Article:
It has a reputation as a showy plant, and this individual indeed puts on a show. Flowers range from yellow to deep orange (like this one) and even blood-red.

Parodia microsperma and its many synonyms are native to southern Bolivia and northern Argentina.

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April 15, 2012 @ 11:28 pm

Hiatus for one more week

Succulent Sunday has been on hiatus while Mr Sentient Meat is out of the country. Plans are to resume upon returning to Los Angeles. —SM

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March 19, 2012 @ 3:33 am

SUCCULENT SUNDAY: Turbinicarpus valdezianus pseudopectinatus, little Thumbelina

Turbinicarpus valdezianus is one of the smallest and slowest-growing cactus—small even within genus Turbinicarpus, not known for their tremendous size. The diminutive body is the size and shape of a thimble. The spines are minute, almost microscopic, and flattened against the body in harmless tight formation—more like scales than armament. Flowers are pink, often striped; occasionally white.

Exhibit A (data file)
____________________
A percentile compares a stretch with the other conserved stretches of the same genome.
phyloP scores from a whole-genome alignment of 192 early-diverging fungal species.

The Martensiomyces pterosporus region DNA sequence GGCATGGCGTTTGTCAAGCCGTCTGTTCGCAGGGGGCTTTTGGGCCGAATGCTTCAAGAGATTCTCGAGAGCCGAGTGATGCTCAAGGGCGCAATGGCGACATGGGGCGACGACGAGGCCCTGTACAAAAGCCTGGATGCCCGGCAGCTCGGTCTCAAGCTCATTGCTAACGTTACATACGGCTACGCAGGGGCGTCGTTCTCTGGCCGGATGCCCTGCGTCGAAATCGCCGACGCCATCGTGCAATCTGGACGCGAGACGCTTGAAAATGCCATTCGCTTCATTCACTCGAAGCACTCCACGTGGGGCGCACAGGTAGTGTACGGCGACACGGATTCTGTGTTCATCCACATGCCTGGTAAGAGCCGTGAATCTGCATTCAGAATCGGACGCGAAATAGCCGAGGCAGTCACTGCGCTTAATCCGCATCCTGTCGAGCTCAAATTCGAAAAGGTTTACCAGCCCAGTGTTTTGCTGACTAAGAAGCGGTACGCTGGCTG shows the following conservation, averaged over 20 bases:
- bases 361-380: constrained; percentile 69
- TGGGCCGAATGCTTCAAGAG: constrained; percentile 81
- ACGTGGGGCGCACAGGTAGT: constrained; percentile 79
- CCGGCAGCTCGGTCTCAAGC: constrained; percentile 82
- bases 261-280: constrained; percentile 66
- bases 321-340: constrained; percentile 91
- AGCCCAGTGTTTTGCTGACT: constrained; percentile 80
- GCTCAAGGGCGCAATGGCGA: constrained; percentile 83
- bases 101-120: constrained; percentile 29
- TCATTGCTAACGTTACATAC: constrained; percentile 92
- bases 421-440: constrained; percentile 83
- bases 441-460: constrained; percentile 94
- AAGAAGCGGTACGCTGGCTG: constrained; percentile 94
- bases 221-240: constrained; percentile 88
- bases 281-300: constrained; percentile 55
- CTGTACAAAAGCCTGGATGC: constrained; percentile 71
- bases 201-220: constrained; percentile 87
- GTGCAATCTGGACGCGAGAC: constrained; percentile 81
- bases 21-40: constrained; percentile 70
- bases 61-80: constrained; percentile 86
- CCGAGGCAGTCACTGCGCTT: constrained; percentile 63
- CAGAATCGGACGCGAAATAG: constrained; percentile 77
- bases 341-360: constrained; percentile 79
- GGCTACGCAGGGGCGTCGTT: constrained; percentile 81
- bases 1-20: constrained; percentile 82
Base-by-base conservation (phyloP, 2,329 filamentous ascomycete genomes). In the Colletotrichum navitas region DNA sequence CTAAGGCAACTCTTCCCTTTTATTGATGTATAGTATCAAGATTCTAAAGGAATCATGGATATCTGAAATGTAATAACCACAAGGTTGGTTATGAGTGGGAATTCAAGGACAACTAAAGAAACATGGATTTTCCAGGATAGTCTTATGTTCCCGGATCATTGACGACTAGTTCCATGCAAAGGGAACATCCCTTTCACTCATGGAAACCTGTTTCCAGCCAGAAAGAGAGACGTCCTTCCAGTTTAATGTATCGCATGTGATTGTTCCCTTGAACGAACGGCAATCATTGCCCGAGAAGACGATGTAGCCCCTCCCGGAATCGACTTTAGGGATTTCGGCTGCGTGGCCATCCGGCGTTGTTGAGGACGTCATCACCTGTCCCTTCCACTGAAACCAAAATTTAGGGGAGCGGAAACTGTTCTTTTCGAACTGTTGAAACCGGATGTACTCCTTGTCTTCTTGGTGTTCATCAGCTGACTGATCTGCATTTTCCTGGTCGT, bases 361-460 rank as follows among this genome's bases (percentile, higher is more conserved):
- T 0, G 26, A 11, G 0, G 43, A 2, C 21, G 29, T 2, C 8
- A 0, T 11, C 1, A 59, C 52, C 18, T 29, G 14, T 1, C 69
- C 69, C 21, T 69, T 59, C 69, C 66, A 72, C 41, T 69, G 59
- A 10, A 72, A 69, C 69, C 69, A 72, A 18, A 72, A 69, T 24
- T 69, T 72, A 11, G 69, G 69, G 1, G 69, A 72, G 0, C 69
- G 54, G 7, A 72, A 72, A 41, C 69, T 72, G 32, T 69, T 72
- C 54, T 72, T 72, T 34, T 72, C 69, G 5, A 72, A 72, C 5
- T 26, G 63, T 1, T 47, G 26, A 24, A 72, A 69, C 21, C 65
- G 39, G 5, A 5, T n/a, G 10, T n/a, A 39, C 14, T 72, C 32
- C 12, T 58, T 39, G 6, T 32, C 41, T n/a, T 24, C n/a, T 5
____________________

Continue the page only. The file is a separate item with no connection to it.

Turbinicarpus valdezianus

Turbinicarpus valdezianus is found in Coahuila, San Luis Potosí, Nuevo León, and Zacatecas.

Turbinicarpus valdezianus showing more of body

Correction: The plant was originally identified as Turbinicarpus valdezianus. A fallen label was discovered, and this plant is the related Turbinicarpus pseudopectinatus.

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March 12, 2012 @ 12:59 am

SUCCULENT SUNDAY: Parodia buiningii, synonym Notocactus buiningii

This week Parodia buiningii takes us to South America. Each plant is an excuse to learn more about botany and geography, bouncing from continent to continent as the inspiration strikes. A succulent species represents millions of years of adaptation to specific ecological pressures in Mexico or the rest of North America, Africa, Madagascar… or this week, Uruguay and Brazil.